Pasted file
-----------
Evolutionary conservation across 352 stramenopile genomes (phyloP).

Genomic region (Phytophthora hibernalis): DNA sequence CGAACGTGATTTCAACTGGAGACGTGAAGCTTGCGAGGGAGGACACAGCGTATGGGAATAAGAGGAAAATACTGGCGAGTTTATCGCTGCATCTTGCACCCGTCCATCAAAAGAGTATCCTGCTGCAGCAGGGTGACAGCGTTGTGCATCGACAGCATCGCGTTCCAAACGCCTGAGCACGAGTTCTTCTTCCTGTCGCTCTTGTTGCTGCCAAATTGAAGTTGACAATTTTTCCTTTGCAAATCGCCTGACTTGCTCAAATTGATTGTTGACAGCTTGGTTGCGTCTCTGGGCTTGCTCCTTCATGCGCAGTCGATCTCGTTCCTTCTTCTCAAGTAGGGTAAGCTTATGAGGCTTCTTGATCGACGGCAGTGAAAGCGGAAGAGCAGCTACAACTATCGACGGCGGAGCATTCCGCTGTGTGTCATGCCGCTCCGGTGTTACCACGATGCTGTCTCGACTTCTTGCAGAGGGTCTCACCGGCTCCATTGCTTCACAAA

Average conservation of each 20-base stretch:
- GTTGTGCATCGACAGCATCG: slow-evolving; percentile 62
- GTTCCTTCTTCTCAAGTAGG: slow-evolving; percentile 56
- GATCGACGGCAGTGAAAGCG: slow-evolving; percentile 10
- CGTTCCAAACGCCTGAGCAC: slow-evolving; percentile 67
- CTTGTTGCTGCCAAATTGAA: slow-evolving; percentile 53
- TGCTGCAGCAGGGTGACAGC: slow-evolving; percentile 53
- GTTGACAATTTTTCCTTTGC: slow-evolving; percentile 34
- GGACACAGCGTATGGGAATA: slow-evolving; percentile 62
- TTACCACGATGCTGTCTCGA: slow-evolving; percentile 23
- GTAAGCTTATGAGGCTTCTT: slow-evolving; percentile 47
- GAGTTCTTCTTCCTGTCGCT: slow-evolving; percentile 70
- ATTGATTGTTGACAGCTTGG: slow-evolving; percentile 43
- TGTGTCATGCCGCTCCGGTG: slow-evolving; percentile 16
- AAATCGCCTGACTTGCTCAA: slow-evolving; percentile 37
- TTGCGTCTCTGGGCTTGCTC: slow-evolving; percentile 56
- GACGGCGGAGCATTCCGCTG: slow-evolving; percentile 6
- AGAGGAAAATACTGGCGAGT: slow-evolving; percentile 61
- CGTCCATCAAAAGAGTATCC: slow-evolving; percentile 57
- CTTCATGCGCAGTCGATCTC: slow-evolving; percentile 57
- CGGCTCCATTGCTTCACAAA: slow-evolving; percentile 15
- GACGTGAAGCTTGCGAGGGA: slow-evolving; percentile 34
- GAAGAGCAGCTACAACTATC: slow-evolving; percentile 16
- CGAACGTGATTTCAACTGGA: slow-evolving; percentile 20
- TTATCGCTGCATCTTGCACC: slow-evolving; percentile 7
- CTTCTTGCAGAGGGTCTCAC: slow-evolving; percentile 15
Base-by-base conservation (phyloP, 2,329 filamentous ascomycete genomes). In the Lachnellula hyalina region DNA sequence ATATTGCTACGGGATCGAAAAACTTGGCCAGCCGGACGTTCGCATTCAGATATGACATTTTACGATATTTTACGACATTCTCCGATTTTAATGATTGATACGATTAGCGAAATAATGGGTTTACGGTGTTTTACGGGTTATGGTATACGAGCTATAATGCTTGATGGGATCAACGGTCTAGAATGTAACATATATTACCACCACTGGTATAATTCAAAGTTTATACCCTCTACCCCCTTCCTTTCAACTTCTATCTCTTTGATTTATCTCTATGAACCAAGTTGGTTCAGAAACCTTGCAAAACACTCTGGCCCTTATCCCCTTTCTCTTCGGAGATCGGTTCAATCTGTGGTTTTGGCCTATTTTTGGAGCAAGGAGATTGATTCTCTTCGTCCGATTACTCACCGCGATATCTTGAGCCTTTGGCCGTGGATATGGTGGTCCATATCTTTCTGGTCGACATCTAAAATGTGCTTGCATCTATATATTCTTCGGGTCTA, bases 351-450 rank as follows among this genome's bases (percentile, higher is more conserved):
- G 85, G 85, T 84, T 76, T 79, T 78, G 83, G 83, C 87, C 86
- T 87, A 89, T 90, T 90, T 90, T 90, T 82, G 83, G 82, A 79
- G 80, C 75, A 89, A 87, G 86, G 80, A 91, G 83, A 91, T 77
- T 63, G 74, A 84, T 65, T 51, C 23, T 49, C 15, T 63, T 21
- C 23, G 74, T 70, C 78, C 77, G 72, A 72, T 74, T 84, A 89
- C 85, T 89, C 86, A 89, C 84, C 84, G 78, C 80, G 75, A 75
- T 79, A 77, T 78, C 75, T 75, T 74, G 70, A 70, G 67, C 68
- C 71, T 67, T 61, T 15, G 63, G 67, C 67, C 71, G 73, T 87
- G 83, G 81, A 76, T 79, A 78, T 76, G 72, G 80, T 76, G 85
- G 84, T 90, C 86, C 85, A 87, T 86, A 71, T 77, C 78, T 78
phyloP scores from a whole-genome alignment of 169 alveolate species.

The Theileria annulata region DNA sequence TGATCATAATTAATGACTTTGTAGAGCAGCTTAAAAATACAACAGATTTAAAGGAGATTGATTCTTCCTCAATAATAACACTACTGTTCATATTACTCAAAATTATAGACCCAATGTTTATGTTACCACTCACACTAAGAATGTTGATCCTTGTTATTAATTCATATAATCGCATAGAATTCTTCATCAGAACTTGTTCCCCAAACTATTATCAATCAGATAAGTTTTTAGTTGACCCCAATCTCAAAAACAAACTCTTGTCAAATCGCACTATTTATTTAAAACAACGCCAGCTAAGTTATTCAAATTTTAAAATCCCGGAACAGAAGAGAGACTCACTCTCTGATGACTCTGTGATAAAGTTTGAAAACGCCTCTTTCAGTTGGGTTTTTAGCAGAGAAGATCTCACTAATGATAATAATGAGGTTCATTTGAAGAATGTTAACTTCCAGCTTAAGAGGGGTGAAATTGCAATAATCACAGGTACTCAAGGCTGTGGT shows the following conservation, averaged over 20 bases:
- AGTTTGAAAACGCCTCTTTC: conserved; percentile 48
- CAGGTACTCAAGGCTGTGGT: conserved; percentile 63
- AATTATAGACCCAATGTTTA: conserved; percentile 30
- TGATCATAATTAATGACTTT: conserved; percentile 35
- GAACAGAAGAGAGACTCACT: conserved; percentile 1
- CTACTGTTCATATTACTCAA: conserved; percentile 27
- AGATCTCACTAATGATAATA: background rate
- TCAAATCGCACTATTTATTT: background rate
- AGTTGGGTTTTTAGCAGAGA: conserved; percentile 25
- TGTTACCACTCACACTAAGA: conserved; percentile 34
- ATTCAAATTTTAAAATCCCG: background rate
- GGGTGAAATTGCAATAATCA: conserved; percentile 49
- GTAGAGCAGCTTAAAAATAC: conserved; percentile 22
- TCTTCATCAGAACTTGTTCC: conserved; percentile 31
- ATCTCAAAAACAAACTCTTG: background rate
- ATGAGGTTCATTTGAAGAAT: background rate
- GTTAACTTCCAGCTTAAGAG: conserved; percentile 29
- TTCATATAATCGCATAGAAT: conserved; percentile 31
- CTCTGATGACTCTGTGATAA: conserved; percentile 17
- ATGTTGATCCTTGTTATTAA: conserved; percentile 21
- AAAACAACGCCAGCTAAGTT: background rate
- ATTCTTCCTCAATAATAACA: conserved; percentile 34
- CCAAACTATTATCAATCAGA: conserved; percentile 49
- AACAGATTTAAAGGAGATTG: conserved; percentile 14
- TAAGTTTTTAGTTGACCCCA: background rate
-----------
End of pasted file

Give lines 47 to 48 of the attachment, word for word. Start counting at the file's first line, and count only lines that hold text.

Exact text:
- CTACTGTTCATATTACTCAA: conserved; percentile 27
- AGATCTCACTAATGATAATA: background rate